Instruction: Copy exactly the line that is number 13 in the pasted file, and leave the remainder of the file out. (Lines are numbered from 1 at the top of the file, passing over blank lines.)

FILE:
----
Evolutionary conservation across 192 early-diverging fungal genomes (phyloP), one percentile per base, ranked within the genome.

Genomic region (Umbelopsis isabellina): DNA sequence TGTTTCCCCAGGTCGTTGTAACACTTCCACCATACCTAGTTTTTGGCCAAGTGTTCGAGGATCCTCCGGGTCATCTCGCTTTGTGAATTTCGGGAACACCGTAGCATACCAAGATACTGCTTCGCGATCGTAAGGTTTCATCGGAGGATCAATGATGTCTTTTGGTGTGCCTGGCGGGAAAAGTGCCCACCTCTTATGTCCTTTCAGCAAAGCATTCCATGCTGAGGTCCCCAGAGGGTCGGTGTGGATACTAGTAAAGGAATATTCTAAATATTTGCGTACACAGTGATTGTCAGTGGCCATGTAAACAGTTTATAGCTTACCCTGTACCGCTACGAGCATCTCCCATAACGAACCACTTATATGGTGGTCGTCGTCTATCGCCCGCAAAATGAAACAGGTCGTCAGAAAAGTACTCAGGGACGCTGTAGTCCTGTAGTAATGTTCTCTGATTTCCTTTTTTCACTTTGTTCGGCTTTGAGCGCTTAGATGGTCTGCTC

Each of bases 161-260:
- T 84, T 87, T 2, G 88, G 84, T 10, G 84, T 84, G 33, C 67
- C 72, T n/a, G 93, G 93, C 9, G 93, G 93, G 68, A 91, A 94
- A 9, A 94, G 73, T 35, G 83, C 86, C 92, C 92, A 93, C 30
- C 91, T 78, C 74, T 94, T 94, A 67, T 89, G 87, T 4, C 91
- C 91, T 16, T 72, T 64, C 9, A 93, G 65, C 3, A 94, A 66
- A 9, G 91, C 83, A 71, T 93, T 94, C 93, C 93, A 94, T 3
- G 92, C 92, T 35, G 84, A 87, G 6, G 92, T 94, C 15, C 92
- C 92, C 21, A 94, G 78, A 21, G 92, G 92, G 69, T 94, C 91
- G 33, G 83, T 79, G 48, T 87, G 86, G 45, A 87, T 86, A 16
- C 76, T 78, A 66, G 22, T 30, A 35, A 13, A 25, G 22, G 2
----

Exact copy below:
- C 76, T 78, A 66, G 22, T 30, A 35, A 13, A 25, G 22, G 2